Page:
of a professional home inspector who has inspected hundreds, perhaps
thousands, of homes in his or her career. An inspector is familiar with
the many elements of home construction, their proper installation, and
maintenance. He or she understands how the home's systems and components
are intended to function together, as well as how and why they fail.
Above all, most buyers find it very difficult to remain completely objective
and unemotional about the house they really want, and this may affect
their judgment. For the most accurate information, it is best to obtain
an impartial third-party opinion by an expert in the field of home inspection.
Q. WHAT IF
THE REPORT REVEALS PROBLEMS?
No house is perfect. If the inspector identifies problems, it doesn't
necessarily mean you shouldn't buy the house, only that you will know
in advance what to expect. A seller may adjust the purchase price or
contract terms if major problems are found. If your budget is tight,
or if you don't wish to become involved in future repair work, this
information will be extremely important to you.
Q. IS IT POSSIBLE
FOR MY HOUSE TO FAIL AN INSPECTION?
No. A professional home inspection is an examination of the current
condition of your prospective home. It is not an appraisal, which determines
market value, or a municipal inspection, which verifies local code compliance.
A home inspector, therefore, will not pass or fail a house, but rather
describe its physical condition and indicate what may need repair or
Q. HOW FAR
IN ADVANCE DO I NEED TO SCHEDULE AN APPOINTMENT?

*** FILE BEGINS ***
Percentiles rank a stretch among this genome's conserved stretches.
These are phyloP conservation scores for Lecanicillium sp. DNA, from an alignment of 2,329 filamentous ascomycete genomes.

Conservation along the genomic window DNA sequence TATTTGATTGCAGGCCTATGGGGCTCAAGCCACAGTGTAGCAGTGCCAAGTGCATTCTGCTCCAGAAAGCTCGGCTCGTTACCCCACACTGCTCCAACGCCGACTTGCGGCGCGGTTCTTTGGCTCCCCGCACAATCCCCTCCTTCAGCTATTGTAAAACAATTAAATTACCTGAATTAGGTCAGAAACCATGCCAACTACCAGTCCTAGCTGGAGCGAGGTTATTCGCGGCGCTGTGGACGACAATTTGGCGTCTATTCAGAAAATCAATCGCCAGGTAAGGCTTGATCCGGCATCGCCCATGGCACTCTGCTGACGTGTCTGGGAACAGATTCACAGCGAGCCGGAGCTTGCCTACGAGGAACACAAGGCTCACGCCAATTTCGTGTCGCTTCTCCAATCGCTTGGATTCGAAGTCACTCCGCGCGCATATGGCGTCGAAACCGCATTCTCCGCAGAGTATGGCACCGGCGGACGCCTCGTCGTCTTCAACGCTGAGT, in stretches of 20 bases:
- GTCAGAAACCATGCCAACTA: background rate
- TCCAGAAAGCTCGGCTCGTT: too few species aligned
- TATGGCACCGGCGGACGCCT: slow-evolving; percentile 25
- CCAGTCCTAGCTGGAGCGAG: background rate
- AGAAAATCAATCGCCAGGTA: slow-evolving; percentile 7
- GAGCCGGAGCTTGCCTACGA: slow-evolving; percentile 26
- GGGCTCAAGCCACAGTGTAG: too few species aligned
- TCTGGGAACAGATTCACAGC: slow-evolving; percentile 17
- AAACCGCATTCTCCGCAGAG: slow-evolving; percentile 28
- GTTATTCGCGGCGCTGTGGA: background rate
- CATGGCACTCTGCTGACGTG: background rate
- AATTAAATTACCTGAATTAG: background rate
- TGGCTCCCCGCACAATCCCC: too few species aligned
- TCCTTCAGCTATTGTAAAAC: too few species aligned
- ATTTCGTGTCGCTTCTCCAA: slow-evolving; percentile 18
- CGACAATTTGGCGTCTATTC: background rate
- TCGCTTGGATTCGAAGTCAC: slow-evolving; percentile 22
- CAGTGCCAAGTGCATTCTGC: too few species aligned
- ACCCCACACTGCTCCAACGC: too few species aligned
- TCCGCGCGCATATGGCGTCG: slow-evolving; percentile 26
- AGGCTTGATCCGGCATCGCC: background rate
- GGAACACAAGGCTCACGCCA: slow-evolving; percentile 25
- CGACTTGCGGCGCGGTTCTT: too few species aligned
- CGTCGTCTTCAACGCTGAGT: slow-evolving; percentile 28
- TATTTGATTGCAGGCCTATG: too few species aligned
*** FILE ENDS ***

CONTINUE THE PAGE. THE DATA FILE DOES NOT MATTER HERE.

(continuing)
A home inspector is typically contacted right after the contract or
purchase agreement has been signed, and is often available within a
few days. However, before you sign, be sure that there is an inspection
clause in the contract, making your purchase obligation contingent upon
the findings of a professional home inspection. This clause should specify
the terms to which both the buyer and seller are obligated.
Q. WHAT IS
THE AMERICAN SOCIETY OF HOME INSPECTORS?
The American Society of
Home Inspectors (ASHI) is the oldest and leading nonprofit professional
association for independent home inspectors. Since its formation in
1976, ASHI's "Standards of Practice" have served as the home
inspector's performance guideline, universally recognized and accepted
by professional and government authorities alike.
Q. WHAT IS
THE IMPORTANCE OF SELECTING AN INSPECTOR WHO IS A MEMBER OF THE AMERICAN
SOCIETY OF HOME INSPECTORS?
Members of ASHI are independent professional home inspectors who have
met the most rigorous technical and experience requirements in effect
today. To become an ASHI Member, an inspector must pass two written
technical exams, have performed a minimum of 250 professional fee-paid
home inspections, and maintained his or her candidate status for no
less than six months. ASHI Members are required to follow the Society's
Code of Ethics, and to obtain continuing education credits in order
to keep current with the latest in building technology, materials, and
Q. IF THE
HOUSE PROVES TO BE IN GOOD CONDITION, DID I REALLY NEED AN INSPECTION?
Definitely. Now you can complete your home purchase with your eyes open
as to the condition of the property and all its equipment and systems.
You will also have learned many things about your new home from the
inspector's written report, and will want to keep that information for